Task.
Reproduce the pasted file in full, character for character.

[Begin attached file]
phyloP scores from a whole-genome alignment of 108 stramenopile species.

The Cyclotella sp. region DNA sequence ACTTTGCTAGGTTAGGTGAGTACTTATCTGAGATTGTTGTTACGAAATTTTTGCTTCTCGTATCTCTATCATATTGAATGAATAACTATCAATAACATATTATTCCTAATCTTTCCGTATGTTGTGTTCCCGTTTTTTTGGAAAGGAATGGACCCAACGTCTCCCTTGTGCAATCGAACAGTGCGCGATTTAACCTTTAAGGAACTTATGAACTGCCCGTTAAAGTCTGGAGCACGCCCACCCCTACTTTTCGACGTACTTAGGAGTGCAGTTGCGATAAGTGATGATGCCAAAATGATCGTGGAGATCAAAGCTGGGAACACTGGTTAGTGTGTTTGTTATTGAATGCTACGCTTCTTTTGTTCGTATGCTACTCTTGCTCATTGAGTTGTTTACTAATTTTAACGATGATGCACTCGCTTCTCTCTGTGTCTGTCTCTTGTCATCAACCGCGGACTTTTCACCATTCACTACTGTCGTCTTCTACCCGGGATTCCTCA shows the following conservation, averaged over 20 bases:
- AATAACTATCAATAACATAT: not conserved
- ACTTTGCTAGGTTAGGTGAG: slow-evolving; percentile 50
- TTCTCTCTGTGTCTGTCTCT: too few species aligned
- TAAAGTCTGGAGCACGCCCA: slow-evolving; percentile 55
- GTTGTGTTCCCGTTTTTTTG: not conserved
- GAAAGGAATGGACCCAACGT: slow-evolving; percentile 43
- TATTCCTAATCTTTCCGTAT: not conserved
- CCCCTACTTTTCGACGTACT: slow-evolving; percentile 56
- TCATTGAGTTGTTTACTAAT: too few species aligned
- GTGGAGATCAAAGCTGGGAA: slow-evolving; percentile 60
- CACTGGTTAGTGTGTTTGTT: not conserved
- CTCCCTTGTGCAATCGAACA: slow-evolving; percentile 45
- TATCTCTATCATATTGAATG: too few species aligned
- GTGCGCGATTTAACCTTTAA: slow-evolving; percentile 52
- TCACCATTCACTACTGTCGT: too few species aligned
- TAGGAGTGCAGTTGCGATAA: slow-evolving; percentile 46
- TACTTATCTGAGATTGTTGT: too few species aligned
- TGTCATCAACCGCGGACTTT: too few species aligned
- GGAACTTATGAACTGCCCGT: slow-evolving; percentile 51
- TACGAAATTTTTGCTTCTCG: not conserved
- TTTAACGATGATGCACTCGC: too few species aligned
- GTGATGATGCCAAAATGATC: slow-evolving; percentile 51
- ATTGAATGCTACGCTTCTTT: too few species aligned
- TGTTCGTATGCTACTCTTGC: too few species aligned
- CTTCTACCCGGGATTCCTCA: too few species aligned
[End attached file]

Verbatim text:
phyloP scores from a whole-genome alignment of 108 stramenopile species.

The Cyclotella sp. region DNA sequence ACTTTGCTAGGTTAGGTGAGTACTTATCTGAGATTGTTGTTACGAAATTTTTGCTTCTCGTATCTCTATCATATTGAATGAATAACTATCAATAACATATTATTCCTAATCTTTCCGTATGTTGTGTTCCCGTTTTTTTGGAAAGGAATGGACCCAACGTCTCCCTTGTGCAATCGAACAGTGCGCGATTTAACCTTTAAGGAACTTATGAACTGCCCGTTAAAGTCTGGAGCACGCCCACCCCTACTTTTCGACGTACTTAGGAGTGCAGTTGCGATAAGTGATGATGCCAAAATGATCGTGGAGATCAAAGCTGGGAACACTGGTTAGTGTGTTTGTTATTGAATGCTACGCTTCTTTTGTTCGTATGCTACTCTTGCTCATTGAGTTGTTTACTAATTTTAACGATGATGCACTCGCTTCTCTCTGTGTCTGTCTCTTGTCATCAACCGCGGACTTTTCACCATTCACTACTGTCGTCTTCTACCCGGGATTCCTCA shows the following conservation, averaged over 20 bases:
- AATAACTATCAATAACATAT: not conserved
- ACTTTGCTAGGTTAGGTGAG: slow-evolving; percentile 50
- TTCTCTCTGTGTCTGTCTCT: too few species aligned
- TAAAGTCTGGAGCACGCCCA: slow-evolving; percentile 55
- GTTGTGTTCCCGTTTTTTTG: not conserved
- GAAAGGAATGGACCCAACGT: slow-evolving; percentile 43
- TATTCCTAATCTTTCCGTAT: not conserved
- CCCCTACTTTTCGACGTACT: slow-evolving; percentile 56
- TCATTGAGTTGTTTACTAAT: too few species aligned
- GTGGAGATCAAAGCTGGGAA: slow-evolving; percentile 60
- CACTGGTTAGTGTGTTTGTT: not conserved
- CTCCCTTGTGCAATCGAACA: slow-evolving; percentile 45
- TATCTCTATCATATTGAATG: too few species aligned
- GTGCGCGATTTAACCTTTAA: slow-evolving; percentile 52
- TCACCATTCACTACTGTCGT: too few species aligned
- TAGGAGTGCAGTTGCGATAA: slow-evolving; percentile 46
- TACTTATCTGAGATTGTTGT: too few species aligned
- TGTCATCAACCGCGGACTTT: too few species aligned
- GGAACTTATGAACTGCCCGT: slow-evolving; percentile 51
- TACGAAATTTTTGCTTCTCG: not conserved
- TTTAACGATGATGCACTCGC: too few species aligned
- GTGATGATGCCAAAATGATC: slow-evolving; percentile 51
- ATTGAATGCTACGCTTCTTT: too few species aligned
- TGTTCGTATGCTACTCTTGC: too few species aligned
- CTTCTACCCGGGATTCCTCA: too few species aligned